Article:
Humbert Humbert's passion for the young girl, Lolita, in the novel of the same name by Vladimir Nabokov, has many similarities to the story of Messr. Swann's passion for the young woman Odette in the Marcel Proust novel "Swann's Way," the first book of his epic "Remembrance of Things Past." First, the similarities in these two relationships and then the only major difference I can see.
In both instances the man's love--Messr. Swann in Swann's Way and Humbert Humbert in Lolita--is entirely subjective, in that the Man seems to be in love with his idea of what the woman is like, which has little to do with the reality of the woman. In both novels this leads to tragedy, albeit in the Nabokov novel more than the Proust novel.
The woman in both instances is intellectually and emotionally far inferior to the man, but the man is so overcome with what appears to him to be love, that he ignores that fact, as if it is of no consequence. Maybe for a one-night stand it isn't of any consequence, but for a marriage it is. Both relationships are disasters because they are both based on something going on inside the man that isn't real. Real love is expansive, not limiting. Humbert Humbert's love is the opposite of that, which indicates something is going on removed from reality. He wants to keep Lolita locked up and all to himself even if it makes her miserable. If you love someone, it isn't normal to want to make them miserable. Mr. Swann doesn't even care for Odette until one night when circumstances converge to make him insanely jealous. If this one jealous episode had never happened it appears that he would never have fallen in love. Humbert Humbert's love for Lolita is an unrequited love, which is another sign that something not entirely real is happening here. Odette in Swann's Way is a lesbian which either Messr. Swann is blind to see, refuses to believe, or convinces himself that it is of no consequence. I think that Proust makes her a lesbian just to add one more characteristic to point out how removed from reality is Messr. Swann in his love for Odette. Nabokov uses Lolita's youth for the same purpose. Both men want to see the object of their affections as suits their own needs and not as the woman is in reality.
What Lolita is really about, we can see by the kind of man she eventually ends up with--a Joey Buttafucco, a mechanic, and Lolita ends up as Mrs. Joey Buttafucco and seems as happy as she's ever about to become. Humbert Humbert, a brilliant scholar, can't see that this mechanic is the right mate for her, because he can't accept Lolita as herself. When she's in the hospital, Humbert takes Lolita these brilliant novels to read (like Joyce). She despises him for that, because he's trying to make her into something she isn't. If he loved her for who she was, he would have brought her a romance magazine, maybe a movie magazine, or maybe Oprah, the magazine.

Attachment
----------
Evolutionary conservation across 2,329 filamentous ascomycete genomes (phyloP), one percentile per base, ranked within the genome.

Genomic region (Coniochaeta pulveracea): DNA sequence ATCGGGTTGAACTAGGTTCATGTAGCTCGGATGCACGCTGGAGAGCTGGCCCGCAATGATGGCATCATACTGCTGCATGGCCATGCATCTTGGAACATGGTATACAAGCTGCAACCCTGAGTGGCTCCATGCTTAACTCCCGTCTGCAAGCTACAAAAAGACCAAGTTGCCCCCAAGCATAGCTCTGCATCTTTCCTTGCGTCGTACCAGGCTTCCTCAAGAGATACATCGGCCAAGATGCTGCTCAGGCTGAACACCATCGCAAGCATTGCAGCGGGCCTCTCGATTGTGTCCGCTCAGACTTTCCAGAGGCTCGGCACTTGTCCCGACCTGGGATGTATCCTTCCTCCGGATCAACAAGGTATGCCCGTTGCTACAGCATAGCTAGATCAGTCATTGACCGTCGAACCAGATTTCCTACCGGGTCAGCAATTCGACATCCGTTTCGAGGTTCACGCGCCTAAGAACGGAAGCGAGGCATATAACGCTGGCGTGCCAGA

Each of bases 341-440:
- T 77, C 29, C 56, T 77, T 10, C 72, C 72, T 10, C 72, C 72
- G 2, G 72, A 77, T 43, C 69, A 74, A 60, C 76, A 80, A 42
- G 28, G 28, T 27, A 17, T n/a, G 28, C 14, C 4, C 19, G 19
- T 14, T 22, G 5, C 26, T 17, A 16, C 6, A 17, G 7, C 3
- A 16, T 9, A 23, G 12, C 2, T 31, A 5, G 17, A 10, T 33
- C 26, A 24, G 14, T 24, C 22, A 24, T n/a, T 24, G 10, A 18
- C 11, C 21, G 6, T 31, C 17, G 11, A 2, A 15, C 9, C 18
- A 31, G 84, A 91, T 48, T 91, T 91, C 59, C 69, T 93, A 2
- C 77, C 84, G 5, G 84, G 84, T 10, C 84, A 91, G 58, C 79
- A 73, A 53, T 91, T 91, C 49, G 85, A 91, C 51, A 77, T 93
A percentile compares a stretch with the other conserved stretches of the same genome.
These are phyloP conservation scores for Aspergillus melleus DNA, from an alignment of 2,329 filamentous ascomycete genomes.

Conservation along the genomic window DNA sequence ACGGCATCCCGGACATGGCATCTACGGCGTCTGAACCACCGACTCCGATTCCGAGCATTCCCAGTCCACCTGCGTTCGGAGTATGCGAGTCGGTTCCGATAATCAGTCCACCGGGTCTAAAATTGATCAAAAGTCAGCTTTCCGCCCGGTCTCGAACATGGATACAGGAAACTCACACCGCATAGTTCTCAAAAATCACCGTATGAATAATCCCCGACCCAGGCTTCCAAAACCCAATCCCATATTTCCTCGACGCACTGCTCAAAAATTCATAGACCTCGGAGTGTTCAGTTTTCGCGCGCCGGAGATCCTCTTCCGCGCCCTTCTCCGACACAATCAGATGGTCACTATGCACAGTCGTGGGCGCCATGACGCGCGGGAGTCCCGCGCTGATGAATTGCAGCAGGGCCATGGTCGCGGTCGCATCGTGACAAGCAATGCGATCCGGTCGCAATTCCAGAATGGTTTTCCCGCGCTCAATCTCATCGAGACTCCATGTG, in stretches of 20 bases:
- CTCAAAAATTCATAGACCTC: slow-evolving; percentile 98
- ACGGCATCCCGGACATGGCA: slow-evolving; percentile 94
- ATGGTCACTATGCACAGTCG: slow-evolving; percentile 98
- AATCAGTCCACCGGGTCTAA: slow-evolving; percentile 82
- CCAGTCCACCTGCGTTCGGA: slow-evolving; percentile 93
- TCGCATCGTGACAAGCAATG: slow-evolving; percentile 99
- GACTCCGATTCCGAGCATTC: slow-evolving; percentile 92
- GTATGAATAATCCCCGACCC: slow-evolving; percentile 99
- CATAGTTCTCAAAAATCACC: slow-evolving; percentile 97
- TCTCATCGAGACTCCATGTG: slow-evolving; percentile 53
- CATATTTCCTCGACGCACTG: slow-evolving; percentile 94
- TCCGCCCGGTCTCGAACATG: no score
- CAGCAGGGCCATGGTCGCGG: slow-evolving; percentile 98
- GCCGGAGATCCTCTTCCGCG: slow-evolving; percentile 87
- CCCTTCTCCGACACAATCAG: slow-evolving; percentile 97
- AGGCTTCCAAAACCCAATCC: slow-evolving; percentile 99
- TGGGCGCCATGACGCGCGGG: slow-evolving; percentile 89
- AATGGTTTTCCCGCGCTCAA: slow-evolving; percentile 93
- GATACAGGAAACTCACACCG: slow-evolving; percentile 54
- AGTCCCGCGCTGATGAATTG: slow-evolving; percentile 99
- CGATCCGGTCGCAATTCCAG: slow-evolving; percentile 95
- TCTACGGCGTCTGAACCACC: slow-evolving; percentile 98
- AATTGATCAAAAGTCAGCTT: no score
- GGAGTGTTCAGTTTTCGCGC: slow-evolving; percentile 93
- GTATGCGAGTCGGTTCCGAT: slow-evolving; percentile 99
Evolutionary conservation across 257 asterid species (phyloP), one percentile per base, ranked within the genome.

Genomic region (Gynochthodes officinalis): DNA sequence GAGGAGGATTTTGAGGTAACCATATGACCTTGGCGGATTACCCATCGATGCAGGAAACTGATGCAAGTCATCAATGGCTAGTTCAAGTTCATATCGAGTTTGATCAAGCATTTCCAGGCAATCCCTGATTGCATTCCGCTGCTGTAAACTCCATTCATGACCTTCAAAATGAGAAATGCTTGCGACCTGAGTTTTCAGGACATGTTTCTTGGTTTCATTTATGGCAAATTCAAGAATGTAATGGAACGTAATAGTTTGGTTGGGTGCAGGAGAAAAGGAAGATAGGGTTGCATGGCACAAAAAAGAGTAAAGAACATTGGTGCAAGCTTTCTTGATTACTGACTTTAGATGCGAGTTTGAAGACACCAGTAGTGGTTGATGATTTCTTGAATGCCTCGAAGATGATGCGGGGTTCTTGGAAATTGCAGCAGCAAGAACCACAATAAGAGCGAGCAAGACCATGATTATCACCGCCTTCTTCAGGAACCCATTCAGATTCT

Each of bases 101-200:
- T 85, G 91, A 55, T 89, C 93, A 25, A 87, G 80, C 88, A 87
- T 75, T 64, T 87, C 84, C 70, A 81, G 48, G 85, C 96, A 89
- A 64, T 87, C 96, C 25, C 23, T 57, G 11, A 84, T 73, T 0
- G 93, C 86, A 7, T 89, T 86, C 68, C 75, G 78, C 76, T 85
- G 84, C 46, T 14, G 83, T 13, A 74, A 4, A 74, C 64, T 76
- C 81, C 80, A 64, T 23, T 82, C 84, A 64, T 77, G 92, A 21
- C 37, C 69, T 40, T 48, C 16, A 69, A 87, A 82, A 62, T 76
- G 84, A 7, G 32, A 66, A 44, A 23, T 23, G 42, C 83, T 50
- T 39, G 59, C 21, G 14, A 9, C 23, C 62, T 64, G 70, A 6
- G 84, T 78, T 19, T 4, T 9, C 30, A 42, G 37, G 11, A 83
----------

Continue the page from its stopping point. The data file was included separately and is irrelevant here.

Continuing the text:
Real love is when we can look at another person and not project any of our own personality onto them, both Swann and Humbert are doing the total opposite. The bloke Lolita ends up with is probably a man who can see her for what she is and loves her, not some imaginary image of her. If Humbert Humbert would have married Lolita, it would have been as if this brilliant scholar and professor married Mrs. Joey Buttafucco, and would wake up one day and realize what had happened to him. This is actually what does happen to Proust's Messr. Swann. After marrying Odette, he wakes up one morning realizing he married a woman who isn't even his type, an actual statement he says in the novel. Swann becomes the habitual unfaithful husband, still in search of the real thing, while Humbert Humbert is driven to commit a crime, because of this love for a woman he has totally concocted in his head.
The main difference between these two novels is that what Proust is saying about Swann and Odette, he is applying to love relationships in general. As though this is what all sexual-love relationships are about--the other person is mostly a figment of our imagination. There might be some truth to this. Sometimes you meet someone who doesn't seem to understand anything about their mate. Things about the mate, that is obvious to people outside the marriage, the husband or wife can't see at all ("Love is blind"). Real love is not when one can't see the other's imperfections, or refuses to acknowledge them, but loves the other person in spite of their imperfections. Nabokov is applying this same concept of subjective love to the particular person of Humbert Humbert, whom he is portraying as a man with a psychological problem. However, Nabokov isn't saying that this is what love is all about, but only what it is about to this one man, Humbert Humbert, and because it's so extremely subjective, and so removed from reality, it destroys his life.